you should receive a response within one working day. If you would like to see Mr Bai in person,
then you can come and see us in our consultation times or by appointment.
Finally, all requests for extension must be made in writing to the Unit Coordinator (Mr Marcus, Bai)

Assessment
Assessment Schedule
In order to pass this unit you must achieve an overall mark of at least 50 per cent of the total
available marks. Details of each assessment item are outlined below.
Assessment Item

Value

Due Date

Length

Assessment Item 1
End of module online tests

25 marks

Throughout semester
(Weeks 3, 5, 7, 9 & 12)

Assessment Item 2
Individual business environment report

25 marks

23 Aug at 2:00 pm

10 multiple-choice
questions (10 mins
per test)
1 short answer
question (5 mins
per test)
Maximum 2,500
words*

Assessment Item 3
Major Assignment:
Case analysis and TWO (2) short essays

50 marks

28 Oct at 2:00 pm

Case: maximum 10
pages, A4, 1.5
space, 12 point

Essay: maximum 3
pages plus
references, A4, 1.5
space, 12 point
* Word Limit: The word count includes such items as headings, in-text references, quotes and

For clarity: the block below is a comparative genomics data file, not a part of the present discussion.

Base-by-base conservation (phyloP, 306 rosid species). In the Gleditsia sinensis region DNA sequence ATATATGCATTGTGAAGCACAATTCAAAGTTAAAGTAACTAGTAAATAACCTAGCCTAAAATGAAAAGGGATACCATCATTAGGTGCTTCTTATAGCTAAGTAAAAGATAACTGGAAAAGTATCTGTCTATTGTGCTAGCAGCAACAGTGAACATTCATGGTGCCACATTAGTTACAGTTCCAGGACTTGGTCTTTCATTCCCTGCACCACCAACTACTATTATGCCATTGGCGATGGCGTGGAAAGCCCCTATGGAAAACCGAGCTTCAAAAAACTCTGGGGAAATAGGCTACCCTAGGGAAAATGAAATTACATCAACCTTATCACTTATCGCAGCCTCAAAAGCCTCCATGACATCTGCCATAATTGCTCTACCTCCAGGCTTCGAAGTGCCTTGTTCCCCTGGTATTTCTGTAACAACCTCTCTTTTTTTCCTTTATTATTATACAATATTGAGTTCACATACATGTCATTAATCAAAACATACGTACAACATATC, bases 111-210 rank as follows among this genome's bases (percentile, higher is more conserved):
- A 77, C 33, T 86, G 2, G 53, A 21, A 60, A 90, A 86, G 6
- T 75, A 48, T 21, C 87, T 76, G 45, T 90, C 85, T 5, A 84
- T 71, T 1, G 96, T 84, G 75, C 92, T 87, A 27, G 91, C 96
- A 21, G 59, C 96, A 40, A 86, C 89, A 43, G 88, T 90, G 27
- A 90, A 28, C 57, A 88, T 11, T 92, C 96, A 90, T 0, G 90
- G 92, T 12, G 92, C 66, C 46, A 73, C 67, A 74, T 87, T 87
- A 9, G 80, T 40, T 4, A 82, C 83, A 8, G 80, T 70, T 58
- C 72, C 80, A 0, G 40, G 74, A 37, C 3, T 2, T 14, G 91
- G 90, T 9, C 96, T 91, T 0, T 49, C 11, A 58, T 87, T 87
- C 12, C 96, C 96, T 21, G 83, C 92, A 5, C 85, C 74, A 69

executive summaries. It does not include the reference list at the end of the assignment.

9

Assessment Item 1 – End of module online tests
Task Description:

You are required to complete five (5) online tests, which are designed to test
your understanding of the key concepts covered in each of the learning
modules. Each test will be randomly constructed for every student. The test can
be taken at a time of your choice during the designated week (see below).
Students will need to log on to MyLO using their University electronic mail
username and password. A time limit of 15 minutes will apply for each test.
Please note that each test will open at 9.00am on the Tuesday and close at
2.00pm on the following Monday of each designated week. It is advised that
you mark the following online test dates in your diaries for completion

Task Length:

Ten (10) questions per test. Questions will be a collection of multiple choice,
true or false, and short answer questions. You will need to complete the